‘I wanted people to reconnect with the essence of Diana – an exploration into Diana’s real soul.

‘I approach her essence, physically, emotionally, mentally and spiritually.’

In the 24 years since her untimely demise, Pearce has never spoken about his friendship with the princess, until now.

In the book he says Diana’s relationship with the Queen was far better than many claim.


Pearce says that royal insiders tell him the Queen is ‘overjoyed’ at Lilibet’s name, but that she felt it inappropriate to put out a public statement about it

‘Diana had an admiring, deeply respectful relationship and attitude towards the Queen, or ‘the top job’ as she called the Queen’s role.

‘However, they were also very different women from an emotional point of view,’ he said. 

‘The Queen is shy and emotionally reticent, preferring to remain silent unless roused, enabling any emotional frisson to be tolerated rather than to be engaged with.

‘Whereas Diana was emotionally transparent, playful and impetuous – in fact very similar to the Queen’s sister Princess Margaret.’

Pearce blamed the most challenging parts of royal life not on the family but on ‘The Firm’, the courtiers and advisors to The Queen.

Calling them ‘the men in grey suits’, he described ‘a social organization existing around the dynamics and vicissitudes of British Royal Life, which has been established by the social rules and systems of protocol that have been handed down through the generations, particularly since the time of Queen Victoria.’

‘This social organism is upheld by the courtiers and royal servants, who serve through tight rules of etiquette.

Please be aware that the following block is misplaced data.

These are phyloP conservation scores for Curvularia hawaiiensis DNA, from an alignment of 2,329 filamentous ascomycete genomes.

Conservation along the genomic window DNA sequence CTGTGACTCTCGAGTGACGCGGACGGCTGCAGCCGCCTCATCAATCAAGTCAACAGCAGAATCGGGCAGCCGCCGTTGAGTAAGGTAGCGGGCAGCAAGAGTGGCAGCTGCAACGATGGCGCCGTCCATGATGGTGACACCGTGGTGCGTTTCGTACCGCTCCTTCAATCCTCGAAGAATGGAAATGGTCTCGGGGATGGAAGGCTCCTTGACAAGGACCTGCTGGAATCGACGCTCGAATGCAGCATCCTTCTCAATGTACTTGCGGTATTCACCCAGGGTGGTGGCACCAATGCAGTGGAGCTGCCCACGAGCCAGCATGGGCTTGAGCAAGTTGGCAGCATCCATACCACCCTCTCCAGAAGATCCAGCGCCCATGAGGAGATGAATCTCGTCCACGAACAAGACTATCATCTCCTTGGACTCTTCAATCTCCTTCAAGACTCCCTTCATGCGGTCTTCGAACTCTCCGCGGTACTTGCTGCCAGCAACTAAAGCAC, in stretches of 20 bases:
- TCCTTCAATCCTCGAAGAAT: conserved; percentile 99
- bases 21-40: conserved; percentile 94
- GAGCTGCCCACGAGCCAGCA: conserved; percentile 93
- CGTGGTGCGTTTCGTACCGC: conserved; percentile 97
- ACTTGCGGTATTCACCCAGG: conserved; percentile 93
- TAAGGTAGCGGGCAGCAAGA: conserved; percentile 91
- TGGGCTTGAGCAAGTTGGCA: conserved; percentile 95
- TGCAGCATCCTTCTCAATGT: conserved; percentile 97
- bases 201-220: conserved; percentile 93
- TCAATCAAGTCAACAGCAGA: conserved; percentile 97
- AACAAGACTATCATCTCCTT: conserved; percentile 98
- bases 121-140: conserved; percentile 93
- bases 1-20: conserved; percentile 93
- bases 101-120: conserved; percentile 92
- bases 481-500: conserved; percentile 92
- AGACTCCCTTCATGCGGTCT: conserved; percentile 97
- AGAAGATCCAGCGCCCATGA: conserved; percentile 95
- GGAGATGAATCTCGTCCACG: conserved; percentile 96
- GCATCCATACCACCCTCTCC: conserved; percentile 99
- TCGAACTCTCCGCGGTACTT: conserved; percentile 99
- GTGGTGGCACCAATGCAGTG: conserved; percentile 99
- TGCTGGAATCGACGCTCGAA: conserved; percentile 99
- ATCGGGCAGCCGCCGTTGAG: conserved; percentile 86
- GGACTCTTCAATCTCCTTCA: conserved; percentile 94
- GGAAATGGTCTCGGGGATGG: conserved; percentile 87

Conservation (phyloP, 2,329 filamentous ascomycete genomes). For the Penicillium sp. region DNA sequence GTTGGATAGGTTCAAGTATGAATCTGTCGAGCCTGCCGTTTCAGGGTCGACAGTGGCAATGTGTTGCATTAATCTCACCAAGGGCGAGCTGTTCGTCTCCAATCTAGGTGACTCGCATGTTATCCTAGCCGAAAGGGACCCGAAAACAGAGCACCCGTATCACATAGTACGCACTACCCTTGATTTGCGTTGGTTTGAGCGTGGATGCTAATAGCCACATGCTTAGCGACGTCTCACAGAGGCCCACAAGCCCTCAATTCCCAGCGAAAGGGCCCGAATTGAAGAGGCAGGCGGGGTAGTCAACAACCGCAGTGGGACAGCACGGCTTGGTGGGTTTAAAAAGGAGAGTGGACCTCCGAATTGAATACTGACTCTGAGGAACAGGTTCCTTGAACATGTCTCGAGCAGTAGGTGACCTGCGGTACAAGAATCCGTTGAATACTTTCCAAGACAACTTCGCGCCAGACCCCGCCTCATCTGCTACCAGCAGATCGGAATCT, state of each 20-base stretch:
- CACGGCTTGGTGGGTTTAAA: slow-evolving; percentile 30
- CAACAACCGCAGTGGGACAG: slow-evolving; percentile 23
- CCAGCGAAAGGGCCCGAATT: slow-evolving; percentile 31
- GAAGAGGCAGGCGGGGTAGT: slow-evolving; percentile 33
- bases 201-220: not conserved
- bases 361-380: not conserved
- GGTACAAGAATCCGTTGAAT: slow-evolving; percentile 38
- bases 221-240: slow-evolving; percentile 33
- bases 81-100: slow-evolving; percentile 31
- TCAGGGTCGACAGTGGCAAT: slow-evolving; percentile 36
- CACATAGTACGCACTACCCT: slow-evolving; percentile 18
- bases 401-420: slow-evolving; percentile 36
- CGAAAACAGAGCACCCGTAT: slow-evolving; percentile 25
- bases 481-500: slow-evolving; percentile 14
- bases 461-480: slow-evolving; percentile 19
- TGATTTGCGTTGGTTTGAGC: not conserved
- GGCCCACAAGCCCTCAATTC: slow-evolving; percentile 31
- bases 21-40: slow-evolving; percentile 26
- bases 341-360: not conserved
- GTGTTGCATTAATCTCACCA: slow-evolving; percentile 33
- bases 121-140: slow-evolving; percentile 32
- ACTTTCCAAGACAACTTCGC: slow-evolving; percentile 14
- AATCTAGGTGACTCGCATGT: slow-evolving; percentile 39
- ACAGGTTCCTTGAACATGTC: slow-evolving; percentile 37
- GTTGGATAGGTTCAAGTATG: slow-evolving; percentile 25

‘And this is the organism that Meghan found operates through obfuscation and a lack of transparency, whilst at the same time assuring that all senior members of the Royal Family are supported in all of their formal, public duties – a huge organizational feat,’ he said.

‘The Queen’s role is lived out through the tolerance of this social organization, as well as being ‘Boss Lady’, whose cares and considerations are the number one priority for the organism.

‘So one could say the Queen sustains certain anachronistic social behaviors, but at the same time interacts with her family with ease, humor and caring concern.’ 

Sweet family nickname for Queen that inspired Harry and Meghan’s name for their baby daughter

Lilibet – the Queen’s family nickname – was first used when Princess Elizabeth was just a toddler and unable to pronounce her own name properly.

Her grandfather King George V would affectionately call her ‘Lilibet’ imitating her own attempts to say Elizabeth.

The sweet nickname stuck and she became Lilibet to her family from then on. 

The Duke of Edinburgh also referred to his wife as Lilibet, writing to his mother in law after their wedding: ‘Lilibet is the only ‘thing’ in the world which is absolutely real to me.’

Harry and Meghan’s new baby daughter – the Queen’s 11th great-grandchild – will be known as Lili. A variation on Lily, the flower is often seen to symbolise purity, commitment, rebirth and fertility.

Lili’s middle name Diana honours Harry’s later mother Diana, Princess of Wales. It is no surprise the couple chose to pay tribute to Diana, who died in a car crash in 1997 when Harry was just 12.

Lili has been born almost a month before the princess would have celebrated her 60th birthday on July 1. Her cousin Princess Charlotte also has Diana as one of her middle names, as well as Elizabeth. She is Charlotte Elizabeth Diana.

Harry and the Duke of Cambridge are due to unveil a statue of their mother at Kensington Palace on her birthday, but the arrangements have yet to be confirmed, amid a long-reported rift between the brothers.

The Sussexes’ tribute to the Queen is likely to be seen as an olive branch to the monarch and the rest of the family.

Harry and Meghan plunged the Windsors into crisis with their Oprah Winfrey interview in March when they accused an unnamed royal of making a racist remark about their son Archie’s skin tone before he was born.

They also said the institution failed to help Meghan when she was suicidal. But during the televised interview with Winfrey, the Sussexes lauded the Queen.

Harry spoke of his respect for his grandmother, while Meghan said: ‘The Queen… has always been wonderful to me.’